The Black Art of Dual PSUs in Your Enthusiast PC

Putting two powers supplies in your computer has been a recurring subject in our forums for years. While the physical process of making that happen is not exactly rocket science, it still can be daunting for some users. Today we show you a few products that make it easy for anyone to double up on the power should your wattage needs increase.

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Conclusion

In today’s tongue-in-cheek entitled The Black Art of Dual PSUs in Your Enthusiast PC, we have covered a range of different products and the applications. These have ranged from the very cheap to the very expensive but all of these will, after a fashion, allow a user to run more than one power supply at one time without modifying this configuration themselves. There is, of course, nothing wrong with DIYing it if you have the tools and supplies, which are minimal, but as we discuss today there are times and places where this approach is not practical. For users looking for a how-to on these kinds of mods there are a plethora of resources available on the web and we do not have anything to add in that respect. However, the conclusions and thoughts on some of the products, and other methods, for running two power supplies at once provided here covers the commercial products that may be jockeying for your buying dollars if you so choose to go down the dual power supply path.

Add2Psu

The first product we looked at today was a new item from DLL Industries, the Add2Psu adapter. The actual adapter itself is a single PCB with a female Molex connector, female 24-pin ATX connector, and a relay on one side along with a piece of sticky tape for mounting on the other. It is very cleanly manufactured, but then again it is also an extremely simple product for a manufacturer to produce so it really should be well done. In actual use, we had no problems with the product and it worked completely as advertised. Indeed, between this product and the Lian Li Secondary Power Supply Starter Kit this is probably the better of the two, and certainly the better of the two if you want to run three or more power supplies. The Add2Psu adapter also gives you the ability to mount the adapter wherever in your case you would like, which is nice as this will help in your wire management. Particularly because wire management will likely be a bear if you have two inexpensive power supplies in your case. The two, at least academic, downsides to this product are: 1) for each Add2Psu adapter you use you will lose the use of one Molex connector, and 2) the potential longevity of the sticky tape in keeping the product mounted in a hot case. In reality, these may not be issues for everyone as the number of peripherals using Molex connectors is waning and you can always reapply new sticky tape or use another non-conductive means of attachment for the product. All in all, the Add2Psu seems to be a solid product for what it is and can be found for $19.95.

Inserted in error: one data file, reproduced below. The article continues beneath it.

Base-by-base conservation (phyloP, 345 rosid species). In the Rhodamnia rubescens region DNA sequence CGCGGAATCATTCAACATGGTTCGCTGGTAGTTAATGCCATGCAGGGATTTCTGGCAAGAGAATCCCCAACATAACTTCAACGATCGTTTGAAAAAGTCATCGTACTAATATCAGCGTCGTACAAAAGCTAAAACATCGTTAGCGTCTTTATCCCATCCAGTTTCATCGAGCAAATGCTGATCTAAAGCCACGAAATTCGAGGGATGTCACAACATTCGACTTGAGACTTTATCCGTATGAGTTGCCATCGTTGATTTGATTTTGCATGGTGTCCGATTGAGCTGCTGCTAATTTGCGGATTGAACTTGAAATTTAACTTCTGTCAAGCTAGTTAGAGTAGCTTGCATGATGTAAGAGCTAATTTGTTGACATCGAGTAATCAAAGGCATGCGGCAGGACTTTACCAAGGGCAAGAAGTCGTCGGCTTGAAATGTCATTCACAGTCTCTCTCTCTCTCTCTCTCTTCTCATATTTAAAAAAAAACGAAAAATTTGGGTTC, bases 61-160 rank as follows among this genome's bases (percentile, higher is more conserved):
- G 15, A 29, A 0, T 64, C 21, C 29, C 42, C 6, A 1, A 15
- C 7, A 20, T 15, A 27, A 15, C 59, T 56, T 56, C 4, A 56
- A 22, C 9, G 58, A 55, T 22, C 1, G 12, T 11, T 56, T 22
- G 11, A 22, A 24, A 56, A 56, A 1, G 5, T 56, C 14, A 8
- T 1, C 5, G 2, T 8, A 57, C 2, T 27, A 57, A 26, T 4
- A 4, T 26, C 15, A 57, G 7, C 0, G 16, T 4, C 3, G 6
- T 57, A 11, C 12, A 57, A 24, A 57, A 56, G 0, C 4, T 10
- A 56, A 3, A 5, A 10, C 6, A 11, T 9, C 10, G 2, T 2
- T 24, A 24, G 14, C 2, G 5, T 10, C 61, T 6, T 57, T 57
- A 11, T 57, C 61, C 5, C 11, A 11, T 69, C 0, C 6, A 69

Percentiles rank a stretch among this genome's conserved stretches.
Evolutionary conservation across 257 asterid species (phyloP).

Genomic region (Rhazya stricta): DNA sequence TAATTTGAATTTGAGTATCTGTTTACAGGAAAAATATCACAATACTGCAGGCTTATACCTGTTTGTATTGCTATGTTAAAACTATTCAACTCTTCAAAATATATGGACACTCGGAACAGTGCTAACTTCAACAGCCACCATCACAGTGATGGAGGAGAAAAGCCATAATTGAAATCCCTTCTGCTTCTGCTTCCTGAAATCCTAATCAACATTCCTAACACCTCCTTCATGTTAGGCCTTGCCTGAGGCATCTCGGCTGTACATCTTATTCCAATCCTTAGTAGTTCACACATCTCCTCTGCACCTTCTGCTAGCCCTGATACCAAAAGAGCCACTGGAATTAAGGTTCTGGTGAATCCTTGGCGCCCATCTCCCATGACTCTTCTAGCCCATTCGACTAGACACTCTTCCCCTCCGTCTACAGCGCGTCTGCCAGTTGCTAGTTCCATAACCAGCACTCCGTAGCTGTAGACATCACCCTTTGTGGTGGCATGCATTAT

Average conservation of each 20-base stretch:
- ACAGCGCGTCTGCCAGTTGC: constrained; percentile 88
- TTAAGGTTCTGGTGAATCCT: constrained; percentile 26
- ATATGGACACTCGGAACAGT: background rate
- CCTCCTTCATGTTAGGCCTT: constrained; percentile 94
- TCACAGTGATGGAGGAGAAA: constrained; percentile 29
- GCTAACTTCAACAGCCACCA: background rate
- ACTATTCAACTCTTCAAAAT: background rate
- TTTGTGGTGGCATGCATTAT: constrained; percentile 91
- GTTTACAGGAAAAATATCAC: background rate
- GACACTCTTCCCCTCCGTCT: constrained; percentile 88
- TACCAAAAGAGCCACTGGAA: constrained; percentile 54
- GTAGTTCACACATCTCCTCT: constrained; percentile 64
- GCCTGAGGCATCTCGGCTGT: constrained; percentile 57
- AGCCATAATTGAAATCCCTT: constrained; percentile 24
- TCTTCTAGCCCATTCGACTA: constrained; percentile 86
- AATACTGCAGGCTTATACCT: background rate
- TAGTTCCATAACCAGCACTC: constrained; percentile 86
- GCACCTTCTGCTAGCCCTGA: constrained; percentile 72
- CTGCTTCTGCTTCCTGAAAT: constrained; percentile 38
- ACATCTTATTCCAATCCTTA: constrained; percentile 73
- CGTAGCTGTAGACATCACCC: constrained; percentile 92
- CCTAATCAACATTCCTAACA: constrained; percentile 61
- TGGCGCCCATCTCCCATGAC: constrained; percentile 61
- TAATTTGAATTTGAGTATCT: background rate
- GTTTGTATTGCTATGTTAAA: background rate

Lian Li Secondary Power Supply Starter Kit

The second product we looked at today was the Lian Li Secondary Power Supply Starter Kit. This particular product took a slightly different approach to the same task of running two power supplies at once as the Add2Psu adapter. With the Lian Li Secondary Power Supply Starter Kit we get an adapter cable that passes the PS_On signal from the first power supply to the second power supply by combining the two 24pin ATX connectors. The name "Kit" for this product by Lian Li was probably a bit misleading as all that comes with the "Kit" is the cable. The cable itself, however, is well constructed as well and, again, like with the Add2Psu there is no reason it should not be as it is a very simple item for a manufacturer to produce. The Lian Li Secondary Power Supply Starter Kit has two additional features. The first, is that the cable itself provides an extra ~4.5" of reach so if you are in need of a slightly longer 24-pin ATX cable in your system it provides that extra reach just like a regular extension cable. The second, is that unlike the Add2Psu adapter, the Lian Li Secondary Power Supply Starter Kit does not use a Molex connector to operate that could be used for something else; rather it used the 24-pin ATX connector on your second power supply which would have been hanging free anyway. On the downsides here, if you want to run three power supplies (for some reason) you are going to have to daisy chain the 24-pin ATX connectors which is going to increase your connection points, resistance, and cable stiffness as well as make wire management not nearly as nice and neat as was the case with the Add2Psu adapter (even when running just 2 power supplies). As with the Add2Psu adapter, the Lian Li Secondary Power Supply Starter Kit seems to be a solid product for what it is and can be found for $14.99.